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Quoted from Wikipedia:

A scripting language, script language or extension language is a programming language that allows control of one or more applications and makes the compiler of the language part of the language runtime, and as a result, enables code to be generated dynamically. "Scripts" are distinct from the core code of the application, as they are usually written in a different language and are often created or at least modified by the end-user. Scripts are often interpreted from source code or bytecode, whereas the application is typically first compiled to native machine code.

  1. I was wondering what "enables code to be generated dynamically" means? Isn't code in a scripting language written before it gets run, so how is it generated dynamically?
  2. By definition, is a scripting language always an interpreted language? Conversely, is an interpreted language always a scripting language? They seem to be very close related, or even the same thing.
  3. How is a language non-scripting?

Thanks and regards!

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1  
If I wanted to learn about this, I would want to start with examples of languages and scripts, not an encyclopedic definition. What languages do you know? –  Job Jul 9 '11 at 2:41
    
C, C++, Python, Matlab, R, Bash, Dos, html, latex. I now need the encyclopedic and accurate definition. –  Tim Jul 9 '11 at 2:49
    
I recommend researching the turing test and popular systems that can consistently pass the turing test. Looking into these should give you a good idea what other people have done which should provide insight into how you could go about approaching your project. en.wikipedia.org/wiki/Turing_test –  SpartanDonut Jan 27 '12 at 18:59

4 Answers 4

up vote 8 down vote accepted

There is no technical standard that defines a scripting language. It's just a word that is defined by common usage, and like any other word in common usage, there is no guarantee that all the usages are consistent. Tackling your specific questions:

  1. The dynamic code generation they are talking about is machine code. In a classic interpreted language (think BASIC interpreter), each time a line of a script is executed, that line is translated on the spot into native machine code. It's more complicated now, since many scripting languages will be translated into byte code for a virtual machine, and the byte code may get cached.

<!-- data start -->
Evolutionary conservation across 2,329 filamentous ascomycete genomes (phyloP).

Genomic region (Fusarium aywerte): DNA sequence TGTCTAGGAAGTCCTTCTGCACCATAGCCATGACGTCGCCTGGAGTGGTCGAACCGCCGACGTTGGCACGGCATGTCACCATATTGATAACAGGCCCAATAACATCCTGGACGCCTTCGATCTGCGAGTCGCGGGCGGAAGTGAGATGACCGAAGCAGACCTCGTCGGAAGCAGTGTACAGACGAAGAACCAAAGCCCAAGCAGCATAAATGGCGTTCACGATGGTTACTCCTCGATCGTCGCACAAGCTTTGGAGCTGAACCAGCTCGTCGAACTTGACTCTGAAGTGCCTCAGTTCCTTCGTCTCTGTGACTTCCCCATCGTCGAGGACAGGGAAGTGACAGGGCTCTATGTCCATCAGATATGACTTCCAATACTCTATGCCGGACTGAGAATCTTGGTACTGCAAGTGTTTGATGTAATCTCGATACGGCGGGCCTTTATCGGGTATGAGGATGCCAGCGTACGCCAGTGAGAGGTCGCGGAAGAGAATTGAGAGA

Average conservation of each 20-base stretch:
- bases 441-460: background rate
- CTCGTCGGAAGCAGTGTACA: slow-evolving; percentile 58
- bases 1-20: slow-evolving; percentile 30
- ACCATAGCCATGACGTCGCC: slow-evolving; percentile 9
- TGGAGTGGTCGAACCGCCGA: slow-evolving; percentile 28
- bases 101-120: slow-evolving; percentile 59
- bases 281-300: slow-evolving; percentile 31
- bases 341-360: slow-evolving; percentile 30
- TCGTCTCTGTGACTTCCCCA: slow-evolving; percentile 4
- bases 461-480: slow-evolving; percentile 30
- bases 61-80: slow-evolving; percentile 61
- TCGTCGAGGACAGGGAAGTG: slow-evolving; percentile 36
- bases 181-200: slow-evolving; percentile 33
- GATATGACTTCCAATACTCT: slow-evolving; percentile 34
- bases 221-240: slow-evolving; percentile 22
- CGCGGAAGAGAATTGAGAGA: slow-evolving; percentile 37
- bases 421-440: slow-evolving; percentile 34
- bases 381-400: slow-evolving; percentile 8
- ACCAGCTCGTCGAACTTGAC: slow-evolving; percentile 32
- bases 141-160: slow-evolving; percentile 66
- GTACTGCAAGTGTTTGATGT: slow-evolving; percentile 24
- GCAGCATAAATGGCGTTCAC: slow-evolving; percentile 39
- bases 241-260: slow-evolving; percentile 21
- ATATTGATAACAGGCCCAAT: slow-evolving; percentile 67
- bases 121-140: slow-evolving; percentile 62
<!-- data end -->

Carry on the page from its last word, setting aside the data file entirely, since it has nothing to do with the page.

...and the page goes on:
2. This is where it gets very fuzzy, and changes with time. In ye olden days, pretty much every scripting language was a classic interpreted language. Nowadays many use byte code, virtual machines, and may use Just-in-time compilers. At that point the line between interpreted languages and compiled languages is blurry. Still, I don't know of any language commonly referred to as a scripting language that is compiled in the classic sense of a one time conversion to native machine code.

  3. Languages commonly called scripting languages usually provide a suite of high level data structures like sets, lists, and dictionaries, as well as features like regular expressions. There are interpreted languages that don't provide those high level features, and they usually aren't called scripting languages. I don't think many folks would refer to interpreted BASIC or even UCSD Pascal as a scripting language.

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Actually, there is an IEEE standard definition of "scripting language". I'd have to look up the exact phrasing, but it's something along the lines of "a programming language designed to connect two or more applications". –  Thomas Owens Jul 10 '11 at 11:46
    
The absence of a separate compile / link stage usually means that a scripting language is dynamically typed and a lot of statically detectable errors cannot be detected beforehand. OTOH this means that nearly all interfaces use late binding and there's no 'fragile base class' problems, etc — you can even change code on the fly. –  9000 Jul 10 '11 at 12:39
    
@Thomas Owens, really? I mean I'm sure there are IEEE publications that offer a definition of a scripting language, but that's not the same thing as a promulgated standard. In any event, they may have offered that definition as a standard, but it doesn't fit common usage. Sed and Awk are inevitably referred to as scripting languages, but they certainly weren't designed to connect two or more applications, except insofar as any two applications reading from stdin and writing to stdout can be pipelined, but then that would make 'C' a scripting language. –  Charles E. Grant Jul 10 '11 at 16:51